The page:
Sudan interim military council chief Al-Burhan meets with Egypt’s President El-Sisi

General Abdel Fattah Al-Burhan’s visit to Egypt comes after Sudanese protest leaders announced a two-day strike. (AP)
Updated 26 May 2019
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Sudan interim military council chief Al-Burhan meets with Egypt’s President El-Sisi

  • General’s first foreign trip since taking power after the April removal of president Omar Al-Bashir
  • El-Sisi backs Sudan’s military council

CAIRO: Gen. Abdel Fattah Al-Burhan, head of Sudan’s ruling interim military council, arrived in Cairo on Saturday and met with President Abdel Fattah El-Sisi in the capital’s Ittihadia Palace, the Egyptian presidency said.

Al-Burhan is on his first trip abroad since taking power following the ouster in April of Sudanese President Omar Al-Bashir after months of protests.

El-Sisi and Burhan “agreed on the priority of supporting the free will of the Sudanese people and its choices,” Egyptian presidency spokesman Bassam Rady said.

El-Sisi also said Egypt was ready to “provide all means of support to the brothers in Sudan to overcome this stage in line with the aspirations of the Sudanese people, away from external interventions,” according to the spokesman. 

The visit comes a few hours after a visit paid by the vice chairman of the Sudanese Interim Military Council, Mohammad Hamdan Duklu, to Saudi Arabia to meet with Crown Prince Mohammed bin Salman.

Al-Burhan’s visit comes after Sudanese protest leaders announced a two-day strike from Tuesday, as talks with the military over installing civilian rule remain suspended.

At odds

The Alliance for Freedom and Change umbrella movement is at odds with the military council over whether the transitional body to rule Sudan should be headed by a military or civilian figure. The negotiations have been on hold since Monday.

Egypt, whose president currently chairs the African Union, has voiced support for Sudan’s military council.

Last month, El-Sisi hosted a summit where African nations urged the regional bloc to allow Khartoum “more time” for a handover to civilian rule.

Protest leaders were set to hold meetings with demonstrators at a sit-in outside the army headquarters in Khartoum on Saturday to discuss how to resolve the deadlock.

On Friday, they said their strike at “public and private institutions and companies,” accompanied by civil disobedience, was “an act of peaceful resistance with which we have been forced to proceed.”

Thousands of protesters remain at the sit-in to demand the departure of the generals, who seized power after ousting Al-Bashir.

Protest leaders have called for people to march on Sunday from residential areas of Khartoum toward the sit-in.

Several rounds of talks have so far failed to finalize the makeup of the new ruling body, although the two sides have agreed it will hold power for a transitional period of three years.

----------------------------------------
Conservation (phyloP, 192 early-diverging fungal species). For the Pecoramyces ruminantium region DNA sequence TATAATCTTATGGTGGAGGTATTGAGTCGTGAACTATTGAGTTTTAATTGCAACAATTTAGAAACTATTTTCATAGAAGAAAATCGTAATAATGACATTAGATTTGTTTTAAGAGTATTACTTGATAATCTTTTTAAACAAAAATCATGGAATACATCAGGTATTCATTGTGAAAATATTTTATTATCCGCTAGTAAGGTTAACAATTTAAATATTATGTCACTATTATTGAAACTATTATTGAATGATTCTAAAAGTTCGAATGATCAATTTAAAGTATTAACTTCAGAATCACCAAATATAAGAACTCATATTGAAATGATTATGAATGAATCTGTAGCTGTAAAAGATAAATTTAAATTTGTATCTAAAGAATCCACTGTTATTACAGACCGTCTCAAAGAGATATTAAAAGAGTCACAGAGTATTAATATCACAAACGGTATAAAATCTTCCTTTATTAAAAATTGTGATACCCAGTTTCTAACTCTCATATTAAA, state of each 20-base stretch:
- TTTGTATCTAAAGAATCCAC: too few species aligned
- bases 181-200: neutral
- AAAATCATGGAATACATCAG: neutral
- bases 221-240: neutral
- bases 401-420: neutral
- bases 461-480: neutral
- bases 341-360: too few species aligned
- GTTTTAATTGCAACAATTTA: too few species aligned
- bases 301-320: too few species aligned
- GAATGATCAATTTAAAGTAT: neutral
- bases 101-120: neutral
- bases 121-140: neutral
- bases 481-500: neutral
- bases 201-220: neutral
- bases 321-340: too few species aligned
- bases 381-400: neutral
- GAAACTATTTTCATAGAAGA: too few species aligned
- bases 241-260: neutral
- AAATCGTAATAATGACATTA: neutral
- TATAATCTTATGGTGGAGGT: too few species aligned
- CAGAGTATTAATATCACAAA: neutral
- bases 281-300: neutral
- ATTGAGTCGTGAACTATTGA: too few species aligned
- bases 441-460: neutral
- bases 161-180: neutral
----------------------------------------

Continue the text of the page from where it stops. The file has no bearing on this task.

Western nations have called on the generals to hand power to a civilian administration, while the ruling army council has received support from regional powers.

Al-Burhan thanked Gulf states — including Saudi Arabia and the UAE — and Egypt for their support during the current tumultuous times.

(With Reuters)


In Bahrain, US to launch economic part of Mideast peace plan amid skepticism

Updated 43 min 36 sec ago
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In Bahrain, US to launch economic part of Mideast peace plan amid skepticism

  • Two-day meeting billed as the first part of Washington’s long-delayed blueprint to revive the moribund Israeli-Palestinian peace process
  • But neither the Israeli nor Palestinian governments will attend the curtain-raising event

MANAMA/JERUSALEM: The first stage of President Donald Trump’s Middle East peace plan will be launched on Tuesday at a conference the White House touts as a bid to begin drumming up $50 billion in investment but which Palestinians deride as an “economy first” approach doomed to fail.
The two-day international meeting in Bahrain, led by Trump’s son-in-law, Jared Kushner, has been billed as the first part of Washington’s long-delayed broader political blueprint to revive the moribund Israeli-Palestinian peace process, which will be unveiled at a later date.
But neither the Israeli nor Palestinian governments will attend the curtain-raising event in the Bahraini capital, Manama.
There will be close scrutiny as to whether attendees such as Saudi Arabia and other wealthy Gulf Arab states show any interest in making actual donations to a US plan that has already elicited bitter criticism from Palestinians and many others in the Arab world.
Bahrain, a close American ally and home to the US Navy’s Fifth Fleet, has been making preparations for weeks.